How Children'S Evaluations Change Based on a Leader'S Conforming or Nonconforming Behaviors


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Kids tend to be sensitive to group leaders who don't follow group norms, a new study suggests.

Researchers from the University of Massachusetts at Amherst report in the Proceedings of the National Academy of Sciences that the younger a child is, the more likely he or she is to evaluate a leader's "non-conforming" behavior.

In the experiment, researchers described leaders and non-leaders as "powerful" and "in charge of other hibbles"and then asked the kids to evaluate whether the leader or non-leader broke group norms by eating a different kind of berry, speaking a different language, or listening to the favorite music of the alternate group.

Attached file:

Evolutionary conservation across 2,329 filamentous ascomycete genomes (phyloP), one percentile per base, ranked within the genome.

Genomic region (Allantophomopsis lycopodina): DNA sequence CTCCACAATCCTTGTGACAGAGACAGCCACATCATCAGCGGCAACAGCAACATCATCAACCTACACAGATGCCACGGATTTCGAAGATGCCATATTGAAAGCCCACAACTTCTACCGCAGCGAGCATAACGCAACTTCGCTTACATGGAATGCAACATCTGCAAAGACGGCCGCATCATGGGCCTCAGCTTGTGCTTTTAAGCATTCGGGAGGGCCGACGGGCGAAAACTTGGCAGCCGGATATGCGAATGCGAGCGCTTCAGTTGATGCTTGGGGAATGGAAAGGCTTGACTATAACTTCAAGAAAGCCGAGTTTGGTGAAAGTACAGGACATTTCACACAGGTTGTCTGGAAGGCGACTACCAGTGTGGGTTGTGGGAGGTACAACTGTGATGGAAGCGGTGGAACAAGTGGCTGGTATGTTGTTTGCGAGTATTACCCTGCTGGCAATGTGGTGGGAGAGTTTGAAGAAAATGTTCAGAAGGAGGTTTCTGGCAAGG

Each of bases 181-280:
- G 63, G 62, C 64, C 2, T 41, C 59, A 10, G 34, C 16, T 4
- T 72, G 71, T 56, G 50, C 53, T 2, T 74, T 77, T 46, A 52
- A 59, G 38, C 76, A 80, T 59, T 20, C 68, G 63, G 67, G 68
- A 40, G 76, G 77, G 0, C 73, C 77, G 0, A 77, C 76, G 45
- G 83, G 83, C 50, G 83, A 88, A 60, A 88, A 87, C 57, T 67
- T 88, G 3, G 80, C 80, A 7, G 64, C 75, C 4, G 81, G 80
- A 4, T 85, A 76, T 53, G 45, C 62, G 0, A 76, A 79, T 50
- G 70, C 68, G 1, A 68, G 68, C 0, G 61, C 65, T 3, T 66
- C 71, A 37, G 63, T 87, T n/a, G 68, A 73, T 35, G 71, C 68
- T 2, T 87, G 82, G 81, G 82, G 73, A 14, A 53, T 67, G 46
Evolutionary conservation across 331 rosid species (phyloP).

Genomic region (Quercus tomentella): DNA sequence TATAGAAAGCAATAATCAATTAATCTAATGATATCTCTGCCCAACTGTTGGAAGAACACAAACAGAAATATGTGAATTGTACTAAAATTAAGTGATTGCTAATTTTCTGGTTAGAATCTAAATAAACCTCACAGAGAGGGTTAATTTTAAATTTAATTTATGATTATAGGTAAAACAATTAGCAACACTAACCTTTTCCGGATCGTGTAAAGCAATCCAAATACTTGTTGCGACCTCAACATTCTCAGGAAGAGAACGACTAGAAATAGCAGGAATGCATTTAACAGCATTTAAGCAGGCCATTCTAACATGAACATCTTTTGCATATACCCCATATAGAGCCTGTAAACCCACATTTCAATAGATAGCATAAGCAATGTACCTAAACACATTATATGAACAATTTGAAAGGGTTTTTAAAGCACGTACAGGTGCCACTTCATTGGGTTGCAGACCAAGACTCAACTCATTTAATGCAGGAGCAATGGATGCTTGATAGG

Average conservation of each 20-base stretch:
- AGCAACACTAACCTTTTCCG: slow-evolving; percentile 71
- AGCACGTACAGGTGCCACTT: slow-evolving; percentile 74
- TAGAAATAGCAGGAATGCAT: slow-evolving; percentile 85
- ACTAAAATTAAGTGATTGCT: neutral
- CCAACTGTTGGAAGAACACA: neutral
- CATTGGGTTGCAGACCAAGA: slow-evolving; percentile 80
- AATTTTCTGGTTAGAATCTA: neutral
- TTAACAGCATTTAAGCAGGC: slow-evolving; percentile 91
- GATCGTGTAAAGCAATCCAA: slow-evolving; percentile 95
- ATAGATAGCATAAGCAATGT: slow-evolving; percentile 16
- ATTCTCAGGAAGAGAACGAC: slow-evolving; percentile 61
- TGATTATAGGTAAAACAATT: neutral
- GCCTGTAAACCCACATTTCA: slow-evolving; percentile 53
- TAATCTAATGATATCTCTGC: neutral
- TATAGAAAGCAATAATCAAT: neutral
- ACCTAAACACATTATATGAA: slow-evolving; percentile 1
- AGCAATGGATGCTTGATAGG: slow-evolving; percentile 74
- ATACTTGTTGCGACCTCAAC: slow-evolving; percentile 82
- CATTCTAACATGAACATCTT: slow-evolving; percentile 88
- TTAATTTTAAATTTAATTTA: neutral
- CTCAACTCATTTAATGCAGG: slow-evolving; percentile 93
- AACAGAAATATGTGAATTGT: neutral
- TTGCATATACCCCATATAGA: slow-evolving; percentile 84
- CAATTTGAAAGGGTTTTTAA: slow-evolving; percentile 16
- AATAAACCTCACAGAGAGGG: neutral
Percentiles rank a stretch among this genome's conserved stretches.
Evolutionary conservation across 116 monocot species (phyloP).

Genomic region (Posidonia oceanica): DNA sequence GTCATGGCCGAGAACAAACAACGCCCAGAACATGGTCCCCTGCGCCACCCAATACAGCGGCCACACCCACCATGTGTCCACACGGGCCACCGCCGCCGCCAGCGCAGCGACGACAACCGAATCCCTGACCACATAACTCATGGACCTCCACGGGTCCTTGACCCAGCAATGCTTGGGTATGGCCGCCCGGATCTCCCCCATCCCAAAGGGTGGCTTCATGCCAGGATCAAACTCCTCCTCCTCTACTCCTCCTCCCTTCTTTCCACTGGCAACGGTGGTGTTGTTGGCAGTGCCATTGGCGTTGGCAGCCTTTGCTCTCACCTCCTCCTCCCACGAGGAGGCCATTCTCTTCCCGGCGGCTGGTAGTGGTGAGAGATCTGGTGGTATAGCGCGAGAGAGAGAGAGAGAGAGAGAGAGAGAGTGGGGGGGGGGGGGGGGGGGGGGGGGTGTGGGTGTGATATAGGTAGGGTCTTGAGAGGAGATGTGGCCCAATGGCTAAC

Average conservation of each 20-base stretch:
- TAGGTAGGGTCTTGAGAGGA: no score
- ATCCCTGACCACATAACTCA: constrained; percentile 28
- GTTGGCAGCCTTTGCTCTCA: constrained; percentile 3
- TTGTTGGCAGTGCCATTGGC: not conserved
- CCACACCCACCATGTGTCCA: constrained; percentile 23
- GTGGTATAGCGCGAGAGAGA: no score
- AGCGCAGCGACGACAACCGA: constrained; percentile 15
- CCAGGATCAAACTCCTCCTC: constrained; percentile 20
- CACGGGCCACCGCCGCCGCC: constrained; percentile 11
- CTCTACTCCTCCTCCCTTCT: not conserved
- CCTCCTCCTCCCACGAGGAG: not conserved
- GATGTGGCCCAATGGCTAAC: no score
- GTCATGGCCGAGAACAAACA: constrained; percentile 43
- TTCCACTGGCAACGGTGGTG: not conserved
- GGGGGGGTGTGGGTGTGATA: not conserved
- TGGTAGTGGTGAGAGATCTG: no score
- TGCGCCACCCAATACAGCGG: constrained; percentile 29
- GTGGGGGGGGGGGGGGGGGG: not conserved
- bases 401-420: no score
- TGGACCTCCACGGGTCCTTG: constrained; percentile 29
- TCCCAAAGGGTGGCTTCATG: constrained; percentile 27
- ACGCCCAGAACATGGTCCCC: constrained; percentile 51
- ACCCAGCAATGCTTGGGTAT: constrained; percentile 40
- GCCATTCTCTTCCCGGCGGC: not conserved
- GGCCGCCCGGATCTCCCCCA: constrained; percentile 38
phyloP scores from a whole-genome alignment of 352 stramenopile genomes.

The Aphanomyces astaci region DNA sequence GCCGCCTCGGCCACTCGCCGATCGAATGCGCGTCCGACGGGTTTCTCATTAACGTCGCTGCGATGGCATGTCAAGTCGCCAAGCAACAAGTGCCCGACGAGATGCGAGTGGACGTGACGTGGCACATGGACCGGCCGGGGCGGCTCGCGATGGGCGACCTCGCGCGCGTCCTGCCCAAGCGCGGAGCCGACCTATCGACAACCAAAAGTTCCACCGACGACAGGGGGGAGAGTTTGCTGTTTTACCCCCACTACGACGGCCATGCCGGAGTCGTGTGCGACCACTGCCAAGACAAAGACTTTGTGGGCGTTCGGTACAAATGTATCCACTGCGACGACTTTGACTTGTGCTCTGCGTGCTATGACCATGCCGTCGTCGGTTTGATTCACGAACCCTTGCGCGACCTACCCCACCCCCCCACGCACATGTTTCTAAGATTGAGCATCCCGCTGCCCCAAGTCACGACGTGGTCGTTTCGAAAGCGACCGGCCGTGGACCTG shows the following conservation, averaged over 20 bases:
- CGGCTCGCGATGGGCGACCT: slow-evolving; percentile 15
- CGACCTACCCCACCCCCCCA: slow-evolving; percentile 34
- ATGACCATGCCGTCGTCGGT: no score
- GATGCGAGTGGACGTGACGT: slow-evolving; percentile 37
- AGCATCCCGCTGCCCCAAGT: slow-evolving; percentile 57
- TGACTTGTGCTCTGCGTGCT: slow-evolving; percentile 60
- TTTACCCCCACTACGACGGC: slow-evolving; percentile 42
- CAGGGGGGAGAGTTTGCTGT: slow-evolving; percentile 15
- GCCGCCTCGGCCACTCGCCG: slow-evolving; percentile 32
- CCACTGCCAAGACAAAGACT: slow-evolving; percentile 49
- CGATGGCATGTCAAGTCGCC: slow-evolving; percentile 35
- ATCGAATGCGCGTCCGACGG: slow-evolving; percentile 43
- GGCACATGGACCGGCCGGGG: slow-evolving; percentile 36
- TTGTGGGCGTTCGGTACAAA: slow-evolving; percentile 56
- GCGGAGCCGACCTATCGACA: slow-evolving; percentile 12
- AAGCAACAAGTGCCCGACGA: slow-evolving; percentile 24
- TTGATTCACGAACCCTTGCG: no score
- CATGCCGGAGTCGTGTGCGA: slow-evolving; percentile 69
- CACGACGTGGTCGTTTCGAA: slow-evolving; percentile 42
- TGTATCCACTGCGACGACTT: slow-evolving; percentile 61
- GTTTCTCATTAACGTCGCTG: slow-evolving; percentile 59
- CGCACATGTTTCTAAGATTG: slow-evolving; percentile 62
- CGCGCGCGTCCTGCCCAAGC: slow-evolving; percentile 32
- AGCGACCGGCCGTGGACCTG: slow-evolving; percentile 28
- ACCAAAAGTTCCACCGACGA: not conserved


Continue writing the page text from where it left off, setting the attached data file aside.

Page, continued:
The kids ages 4 to 11 from the US and China were then asked to evaluate a leader's non-conforming behavior versus an ordinary group member's conforming behavior.

The older the child, the more likely he or she was to evaluate the leader's non-conforming behavior.

"We found that they didn't make any difference in evaluation between these two conditions, which means that it was only when the kids were evaluating the non-conforming behaviors that they showed a positive bias for the leader," says Yuchen Tian, one of the study's co-authors, in a press release Read the Entire Article


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